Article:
If I had a “claim to fame” among my friends, this dish would be it. While in college, I created a play on the standard buffalo chicken sandwich. The secrets of the recipe include homemade buffalo sauce, a dollop of ranch, and thick slices of Texas Toast. Chicken was my go-to source of protein back then, so I figured why not mix things up and give pheasant a try today? That’s exactly what I did and low and behold it turned out fantastic! The heat from the homemade buffalo sauce counterbalances perfectly with the cool, refreshing ranch – and did I mention the pheasant is fried in lard? Pour a drink and turn on your favorite playlist, we are about to bring these roosters from the forest to fork.
- 6-8 de-boned pheasant breasts pounded until even
- 4 cups of cultured buttermilk (enough to cover the pheasants)
- 12 oz. bottle of your favorite hot sauce (Louisiana is my preference)
- 2 cups of lard or enough to fill a 12” cast iron by half an inch
- 4 cups of whole milk
- 2 cups of all-purpose flour
- 2 1/2 teaspoons of garlic powder
- 1 teaspoon of onion powder
- 1 1/2 teaspoons of paprika
- 2 teaspoons of kosher salt, plus more for seasoning to finish
- 2 teaspoons of fresh cracked black pepper
- 3 eggs, whisked to combine the whites and yolk
- 2 sticks of unsalted butter, plus more for buttering bread
- 12-16 slices of Texas Toast (NO EXCEPTIONS)
- 12-16 slices of quality provolone cheese
- 1 tablespoon of cornstarch
- 1 tablespoon of cold water
Place the pheasant breasts in a large, non-reactive container. Whisk a few dashes of hot sauce and fresh cracked pepper with the buttermilk and add to the container with pheasant. Refrigerate for about 4 hours and no longer than 12 as the texture of the meat will become unpleasantly grainy.
Remove the birds from the marinade and place on paper towels to dry. Discard the buttermilk. Next, fill a 4-quart saucepan with the whole milk, add the pheasants, and turn the heat to high. Leave the pan uncovered and allow the milk to come to a near boil. IMPORTANT: unless you want to re-decorate, do NOT fill the saucepan more than two-thirds full. Once the milk has reached a near boiling point, reduce the heat to medium and simmer for 20 minutes.
Place the birds on a wire rack to dry and discard the milk. To make the buffalo sauce, place a medium sauce pan on medium heat and add a stick of butter. As it melts, add the remainder of the hot sauce plus 1 teaspoon of the garlic powder. Allow the liquid to come to a simmer. If this much hot sauce is too spicy for your preferred taste, add another half stick of butter. While the sauce is simmering, in a small bowl thoroughly combine the cornstarch and the tablespoon of cold water. Add it to the simmering buffalo sauce and constantly whisk. The sauce should become thick and glossy. Reduce heat to keep warm.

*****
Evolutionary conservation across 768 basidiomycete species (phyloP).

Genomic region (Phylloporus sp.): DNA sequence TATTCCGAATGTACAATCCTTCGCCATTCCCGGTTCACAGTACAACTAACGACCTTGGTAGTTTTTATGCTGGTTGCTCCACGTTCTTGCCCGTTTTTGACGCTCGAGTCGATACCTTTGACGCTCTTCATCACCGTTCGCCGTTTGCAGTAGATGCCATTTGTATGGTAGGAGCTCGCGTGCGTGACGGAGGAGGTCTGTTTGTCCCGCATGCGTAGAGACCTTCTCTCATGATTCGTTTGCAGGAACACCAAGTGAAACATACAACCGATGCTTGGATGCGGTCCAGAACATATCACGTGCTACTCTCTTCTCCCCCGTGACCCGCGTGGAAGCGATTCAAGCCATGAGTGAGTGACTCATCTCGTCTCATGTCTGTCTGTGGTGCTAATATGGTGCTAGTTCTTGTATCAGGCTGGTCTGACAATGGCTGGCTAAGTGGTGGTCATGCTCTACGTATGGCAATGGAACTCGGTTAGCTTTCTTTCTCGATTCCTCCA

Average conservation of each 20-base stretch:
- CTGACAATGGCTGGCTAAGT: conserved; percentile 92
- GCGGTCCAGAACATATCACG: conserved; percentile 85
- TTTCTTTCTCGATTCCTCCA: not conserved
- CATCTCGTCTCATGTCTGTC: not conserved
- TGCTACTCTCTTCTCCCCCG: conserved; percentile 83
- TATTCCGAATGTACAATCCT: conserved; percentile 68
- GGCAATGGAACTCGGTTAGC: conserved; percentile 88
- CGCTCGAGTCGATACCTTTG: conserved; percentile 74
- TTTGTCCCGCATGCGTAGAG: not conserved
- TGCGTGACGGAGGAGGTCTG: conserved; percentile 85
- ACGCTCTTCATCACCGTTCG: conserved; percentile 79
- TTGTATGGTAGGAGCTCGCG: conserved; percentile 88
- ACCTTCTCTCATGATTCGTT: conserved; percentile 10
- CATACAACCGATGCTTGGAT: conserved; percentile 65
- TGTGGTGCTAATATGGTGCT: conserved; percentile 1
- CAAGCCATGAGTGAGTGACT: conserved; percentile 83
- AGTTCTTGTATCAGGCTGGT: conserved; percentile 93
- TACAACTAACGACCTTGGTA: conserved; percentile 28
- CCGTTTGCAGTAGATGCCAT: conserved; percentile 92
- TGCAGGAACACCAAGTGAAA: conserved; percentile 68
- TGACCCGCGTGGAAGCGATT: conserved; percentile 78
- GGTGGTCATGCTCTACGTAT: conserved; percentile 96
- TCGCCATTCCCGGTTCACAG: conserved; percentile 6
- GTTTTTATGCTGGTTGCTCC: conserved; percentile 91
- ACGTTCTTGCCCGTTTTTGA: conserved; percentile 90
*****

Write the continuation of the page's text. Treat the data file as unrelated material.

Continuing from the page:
Meanwhile heat a 12” cast iron skillet or Dutch oven over medium-high and add the lard. It should be roughly a half inch deep. Meanwhile, set up the batter station by cracking three eggs in a bowl and whisking to combine. Next, in a shallow pan, add the 2 cups flour and season with the remaining garlic powder, onion powder, 1 teaspoon of kosher salt, and the black pepper.
Heat a large skillet or flat top over medium heat and butter both sides of the Texas Toast. Once heated, place the bread in the skillet and allow to toast until golden brown, approximately two minutes per side. Remove from the heat and wrap in foil to keep warm.
Preheat the oven broiler.
Once the lard reaches 375 degrees (get a thermometer), place the pheasant pieces in the flour, followed by the egg wash, and back in the flour. Shake off the excess and add the breasts two or three at a time to the lard to prevent the temperature from dropping too low. They should be a deep golden brown after 60-90 seconds. Flip and finish the other side. Remove the roosters and let them rest on a paper towel. Hit them with the remaining salt.
Slather a spoonful of the buffalo sauce on the bottom of half the toast slices, followed by a piece of breast and slice of cheese. Place them on a sheet pan and stick it under the broiler until the cheese is fully melted (roughly 30 seconds). To plate, top the cheesy birds with a dollop of ranch, perhaps more buffalo, and the other slice of bread. Have a pressure washer ready; it’s about to get messy!! Dig in and remember to hunt, cook, share, enjoy!
An Ohio native and contestant on Fox' MasterChef, Tyler Viars prides himself as a “rooter to the tooter,” waste-nothing cook. Follow and interact with Viars and his Cookin’ in Camo brand on Facebook, Twitter and Instagram.